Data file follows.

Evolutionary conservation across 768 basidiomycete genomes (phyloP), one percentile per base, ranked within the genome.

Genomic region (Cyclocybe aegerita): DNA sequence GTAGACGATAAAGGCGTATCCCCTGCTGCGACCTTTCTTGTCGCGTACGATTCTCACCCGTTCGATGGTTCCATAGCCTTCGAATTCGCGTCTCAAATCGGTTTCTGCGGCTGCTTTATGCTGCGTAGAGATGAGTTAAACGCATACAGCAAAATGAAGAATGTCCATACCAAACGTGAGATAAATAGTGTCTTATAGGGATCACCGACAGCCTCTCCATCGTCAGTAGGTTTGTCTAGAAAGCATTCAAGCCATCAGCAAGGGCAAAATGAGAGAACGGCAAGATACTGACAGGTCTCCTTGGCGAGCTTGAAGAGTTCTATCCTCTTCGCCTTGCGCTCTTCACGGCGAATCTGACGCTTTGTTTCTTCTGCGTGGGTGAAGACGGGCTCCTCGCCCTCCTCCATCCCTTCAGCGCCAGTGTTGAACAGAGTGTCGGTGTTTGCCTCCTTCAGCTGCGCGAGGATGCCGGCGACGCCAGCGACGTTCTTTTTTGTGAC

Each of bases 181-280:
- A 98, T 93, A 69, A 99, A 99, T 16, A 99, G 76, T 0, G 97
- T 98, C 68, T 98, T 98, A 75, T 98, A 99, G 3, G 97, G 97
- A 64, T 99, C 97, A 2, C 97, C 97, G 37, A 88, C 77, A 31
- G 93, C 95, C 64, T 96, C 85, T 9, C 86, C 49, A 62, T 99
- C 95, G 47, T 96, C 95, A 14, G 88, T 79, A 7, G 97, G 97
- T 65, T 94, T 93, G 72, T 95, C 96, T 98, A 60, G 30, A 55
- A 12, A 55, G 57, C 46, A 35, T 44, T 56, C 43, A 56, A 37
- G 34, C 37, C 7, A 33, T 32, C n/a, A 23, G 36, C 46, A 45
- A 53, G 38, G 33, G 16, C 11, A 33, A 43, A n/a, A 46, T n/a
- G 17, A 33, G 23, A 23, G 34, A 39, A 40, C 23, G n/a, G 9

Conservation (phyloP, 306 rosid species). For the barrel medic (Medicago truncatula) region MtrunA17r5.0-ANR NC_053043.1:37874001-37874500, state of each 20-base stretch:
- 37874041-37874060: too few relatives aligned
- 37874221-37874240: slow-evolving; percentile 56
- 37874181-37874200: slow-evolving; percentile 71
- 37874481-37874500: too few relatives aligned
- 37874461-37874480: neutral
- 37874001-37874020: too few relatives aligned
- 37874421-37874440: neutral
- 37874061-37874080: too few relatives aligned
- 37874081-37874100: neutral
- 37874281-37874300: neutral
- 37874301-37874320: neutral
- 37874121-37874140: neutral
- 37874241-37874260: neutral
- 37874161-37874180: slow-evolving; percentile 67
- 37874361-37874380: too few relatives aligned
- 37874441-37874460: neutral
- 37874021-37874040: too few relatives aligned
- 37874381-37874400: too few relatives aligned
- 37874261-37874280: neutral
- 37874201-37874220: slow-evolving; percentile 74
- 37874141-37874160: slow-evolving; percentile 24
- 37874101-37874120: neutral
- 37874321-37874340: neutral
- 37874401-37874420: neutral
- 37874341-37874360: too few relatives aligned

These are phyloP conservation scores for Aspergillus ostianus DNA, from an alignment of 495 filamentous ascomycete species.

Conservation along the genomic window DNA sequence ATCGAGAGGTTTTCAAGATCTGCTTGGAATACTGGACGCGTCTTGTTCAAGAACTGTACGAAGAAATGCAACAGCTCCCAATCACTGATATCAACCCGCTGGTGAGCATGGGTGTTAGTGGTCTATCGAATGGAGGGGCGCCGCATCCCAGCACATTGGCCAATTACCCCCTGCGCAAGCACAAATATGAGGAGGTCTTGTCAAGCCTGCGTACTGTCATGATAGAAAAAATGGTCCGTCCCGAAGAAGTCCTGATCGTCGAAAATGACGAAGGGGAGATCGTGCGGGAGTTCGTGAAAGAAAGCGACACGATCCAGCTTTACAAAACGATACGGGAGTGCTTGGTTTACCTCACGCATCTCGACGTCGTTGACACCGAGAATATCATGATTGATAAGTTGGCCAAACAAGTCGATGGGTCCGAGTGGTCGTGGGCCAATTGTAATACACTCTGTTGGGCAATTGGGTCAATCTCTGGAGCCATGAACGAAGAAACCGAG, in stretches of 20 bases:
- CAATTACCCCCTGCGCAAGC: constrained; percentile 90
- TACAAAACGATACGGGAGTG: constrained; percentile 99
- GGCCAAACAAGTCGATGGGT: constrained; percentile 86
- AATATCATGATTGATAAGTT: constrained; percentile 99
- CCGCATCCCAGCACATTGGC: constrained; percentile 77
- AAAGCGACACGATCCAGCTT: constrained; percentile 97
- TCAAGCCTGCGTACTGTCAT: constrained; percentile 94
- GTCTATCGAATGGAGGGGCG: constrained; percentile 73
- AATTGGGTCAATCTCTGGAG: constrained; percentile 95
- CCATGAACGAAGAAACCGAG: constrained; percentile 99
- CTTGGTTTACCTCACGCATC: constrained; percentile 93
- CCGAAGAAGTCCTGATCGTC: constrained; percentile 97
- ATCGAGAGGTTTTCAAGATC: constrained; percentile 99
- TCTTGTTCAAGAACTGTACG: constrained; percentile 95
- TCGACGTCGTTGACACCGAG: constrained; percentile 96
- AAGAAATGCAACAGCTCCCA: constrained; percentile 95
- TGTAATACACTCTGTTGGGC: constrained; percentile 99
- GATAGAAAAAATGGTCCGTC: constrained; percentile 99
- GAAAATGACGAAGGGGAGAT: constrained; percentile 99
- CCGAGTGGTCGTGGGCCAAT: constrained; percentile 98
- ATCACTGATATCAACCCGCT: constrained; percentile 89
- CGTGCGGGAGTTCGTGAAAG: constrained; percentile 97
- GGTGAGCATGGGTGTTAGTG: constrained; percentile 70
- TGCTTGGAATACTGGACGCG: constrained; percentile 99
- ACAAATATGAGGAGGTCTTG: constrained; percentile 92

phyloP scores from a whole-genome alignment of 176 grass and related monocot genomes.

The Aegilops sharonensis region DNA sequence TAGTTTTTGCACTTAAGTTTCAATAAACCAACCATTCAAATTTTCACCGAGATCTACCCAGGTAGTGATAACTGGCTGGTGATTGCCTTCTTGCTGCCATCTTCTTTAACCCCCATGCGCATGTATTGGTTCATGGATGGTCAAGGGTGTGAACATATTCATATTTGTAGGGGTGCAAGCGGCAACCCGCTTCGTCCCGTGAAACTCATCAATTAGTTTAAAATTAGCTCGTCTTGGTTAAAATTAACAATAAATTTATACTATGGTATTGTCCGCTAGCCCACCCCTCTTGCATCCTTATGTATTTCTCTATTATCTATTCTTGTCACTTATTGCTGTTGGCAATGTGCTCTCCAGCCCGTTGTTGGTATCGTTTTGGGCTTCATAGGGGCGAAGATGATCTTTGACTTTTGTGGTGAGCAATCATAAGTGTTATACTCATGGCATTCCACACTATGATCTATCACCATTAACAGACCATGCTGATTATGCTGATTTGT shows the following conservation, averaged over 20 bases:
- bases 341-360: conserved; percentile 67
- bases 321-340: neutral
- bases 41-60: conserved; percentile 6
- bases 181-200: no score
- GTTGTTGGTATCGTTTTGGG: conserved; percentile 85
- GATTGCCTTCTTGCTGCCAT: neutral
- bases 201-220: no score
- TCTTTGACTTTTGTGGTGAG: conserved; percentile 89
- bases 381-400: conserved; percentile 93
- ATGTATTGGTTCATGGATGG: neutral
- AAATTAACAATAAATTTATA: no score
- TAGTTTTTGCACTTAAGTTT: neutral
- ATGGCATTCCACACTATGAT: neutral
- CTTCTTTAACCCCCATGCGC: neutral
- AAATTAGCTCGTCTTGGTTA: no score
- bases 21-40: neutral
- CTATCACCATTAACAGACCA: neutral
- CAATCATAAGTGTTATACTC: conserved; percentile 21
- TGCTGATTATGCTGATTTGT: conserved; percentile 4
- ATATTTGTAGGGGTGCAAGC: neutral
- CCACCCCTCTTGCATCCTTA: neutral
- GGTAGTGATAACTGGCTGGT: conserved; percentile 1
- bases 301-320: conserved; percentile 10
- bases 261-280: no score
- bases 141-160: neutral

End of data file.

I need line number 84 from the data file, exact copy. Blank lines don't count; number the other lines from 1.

- bases 21-40: neutral